Is there such a thing as “alcohol-free” spirits?
Spirits depend heavily on alcohol for flavour. So, do alcohol-free equivalents work? Some brave pioneers have been finding out, with some very interesting results:
Gordon’s Ultra Low Gin and Tonic
Tesco Low Alcohol G&T
ABV: less than 0.5%
Calories per bottle: 68 (27 per 100ml)
The UK’s gin market is showing no signs of slowing down. Britons bought almost £1.4 billion worth of the stuff during 2017, equivalent to around 51 million bottles.
It seems we can’t get enough of that juniper. Fortunately, for those who love gin but don’t love hangovers, there are now a number of low-alcohol gin-based drinks to choose from. This latest offering from Gordon’s is one of the best.
According to the company, it was developed in their innovation laboratory in Hertfordshire and contains all the botanicals found in Gordon’s London Dry Gin, as well as a small amount of the gin distillate, some quinine, and a hint of fruit – either lime or grapefruit. That all sounds very interesting, but does it taste any good?
It certainly does. As soon as it’s opened, it smells like a good gin. It’s got the kind of body drinks normally get from alcohol, and doesn’t feel thin at all. You could easily mistake this for a standard strength gin-and-tonic. The version with lime is smooth, like a traditional GnT; the grapefruit is sourer, like a pink gin cocktail. Tesco’s premixed GnT is good. But this one is better.
Tesco Low Alcohol G&T
ABV: less than 0.5%
Calories per can: 60 (24 per 100ml); and 12 per can (5 per 100ml) for the reduced calorie version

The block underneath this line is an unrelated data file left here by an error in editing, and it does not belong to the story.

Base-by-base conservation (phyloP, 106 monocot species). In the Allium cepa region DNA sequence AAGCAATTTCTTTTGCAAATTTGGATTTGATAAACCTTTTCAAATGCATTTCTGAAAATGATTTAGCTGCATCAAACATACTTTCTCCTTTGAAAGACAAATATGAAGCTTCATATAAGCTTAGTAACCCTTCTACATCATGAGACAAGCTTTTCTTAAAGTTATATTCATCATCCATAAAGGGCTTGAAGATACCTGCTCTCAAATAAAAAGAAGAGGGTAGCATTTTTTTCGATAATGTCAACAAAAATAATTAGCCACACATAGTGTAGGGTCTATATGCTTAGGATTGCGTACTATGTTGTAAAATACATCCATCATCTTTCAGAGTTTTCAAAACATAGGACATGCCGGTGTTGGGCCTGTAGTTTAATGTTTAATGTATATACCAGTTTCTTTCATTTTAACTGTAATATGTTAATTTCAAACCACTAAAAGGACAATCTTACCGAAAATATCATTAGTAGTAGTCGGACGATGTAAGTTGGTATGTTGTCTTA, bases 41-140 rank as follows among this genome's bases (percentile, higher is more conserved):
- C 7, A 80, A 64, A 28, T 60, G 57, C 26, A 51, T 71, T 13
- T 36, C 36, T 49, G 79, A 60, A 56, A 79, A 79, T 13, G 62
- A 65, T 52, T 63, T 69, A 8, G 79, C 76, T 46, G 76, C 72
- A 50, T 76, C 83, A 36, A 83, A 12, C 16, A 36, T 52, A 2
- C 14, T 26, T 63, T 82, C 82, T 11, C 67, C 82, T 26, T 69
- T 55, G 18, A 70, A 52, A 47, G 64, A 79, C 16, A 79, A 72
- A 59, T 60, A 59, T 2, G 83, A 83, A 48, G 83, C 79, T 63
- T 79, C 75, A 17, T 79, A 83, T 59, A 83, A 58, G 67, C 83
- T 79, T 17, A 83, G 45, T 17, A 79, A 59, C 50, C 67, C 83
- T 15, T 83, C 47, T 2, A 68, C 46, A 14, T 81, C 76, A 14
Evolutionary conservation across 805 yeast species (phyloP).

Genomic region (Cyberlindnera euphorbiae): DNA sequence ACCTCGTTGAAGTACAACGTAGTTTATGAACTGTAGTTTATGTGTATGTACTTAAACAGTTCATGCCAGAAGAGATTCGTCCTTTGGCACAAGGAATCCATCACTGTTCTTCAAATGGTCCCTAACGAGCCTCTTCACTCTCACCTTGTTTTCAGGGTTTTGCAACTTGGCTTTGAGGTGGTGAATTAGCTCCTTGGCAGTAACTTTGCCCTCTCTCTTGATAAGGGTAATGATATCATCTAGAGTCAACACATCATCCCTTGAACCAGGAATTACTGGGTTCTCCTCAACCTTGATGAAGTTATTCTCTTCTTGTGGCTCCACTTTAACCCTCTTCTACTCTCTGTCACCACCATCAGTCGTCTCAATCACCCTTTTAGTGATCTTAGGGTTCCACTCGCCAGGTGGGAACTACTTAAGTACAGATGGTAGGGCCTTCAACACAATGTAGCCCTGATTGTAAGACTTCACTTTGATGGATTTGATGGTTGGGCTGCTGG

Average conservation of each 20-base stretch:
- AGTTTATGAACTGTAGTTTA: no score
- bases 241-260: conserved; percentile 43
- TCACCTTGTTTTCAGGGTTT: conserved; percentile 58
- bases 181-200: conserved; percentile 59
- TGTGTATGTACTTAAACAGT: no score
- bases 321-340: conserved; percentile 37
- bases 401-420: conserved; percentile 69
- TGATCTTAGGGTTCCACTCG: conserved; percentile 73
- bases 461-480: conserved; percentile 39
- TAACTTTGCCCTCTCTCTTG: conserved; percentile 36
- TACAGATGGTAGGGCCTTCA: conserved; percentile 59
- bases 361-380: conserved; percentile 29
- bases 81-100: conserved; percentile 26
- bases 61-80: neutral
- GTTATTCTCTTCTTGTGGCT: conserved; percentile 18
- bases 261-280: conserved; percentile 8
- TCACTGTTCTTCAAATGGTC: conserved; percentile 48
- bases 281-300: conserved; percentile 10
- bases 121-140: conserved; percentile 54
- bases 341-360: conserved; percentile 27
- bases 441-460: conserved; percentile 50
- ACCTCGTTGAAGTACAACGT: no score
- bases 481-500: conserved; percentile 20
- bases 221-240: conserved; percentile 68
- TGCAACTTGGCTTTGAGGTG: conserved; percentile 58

As the popularity of gin goes from strength to strength, so the number of alcohol-free versions grows too. But can the complex flavours of the nation’s new favourite spirit really be captured in a teetotal tipple? This latest offering from Tesco comes quite close.
Looking at the ingredients, it’s got all the essentials for a good gin drink – juniper (of course), plus citrus peels and angelica. It comes in two versions, one of which (in a silver can) has significantly fewer calories that the other (in a green can).
Let’s start with the green can first. Its smells like gin-and-tonic. It tastes like gin-and-tonic. It’s light, refreshing and not too sweet. In short, it’s pretty good. Not as good as the Yorkshire-based Temperance Spirit Company’s GnT, but certainly worth a go.
The low-calorie drink didn’t hit the spot in quite the same way. It seemed to have less fizz, less gin flavours (i.e. it was more like drinking neat tonic), and strangely, it seemed a bit sweeter. Unless you’re really looking to cut back on the calories, we say it’s best to go green.
For both versions, the can design is spot-on, with drawings of the three plants that give the drink its flavour, sending out the message that this is a decent drink first and foremost, and an alcohol-free drink secondly. More attractive packaging like this from other major supermarkets would certainly help alcohol-free options feel less like a product to put up with and more like a drink to enjoy.
Tesco also guarantee that both the drinks are suitable for vegans.
Seedlip Spirit 94 and Garden 108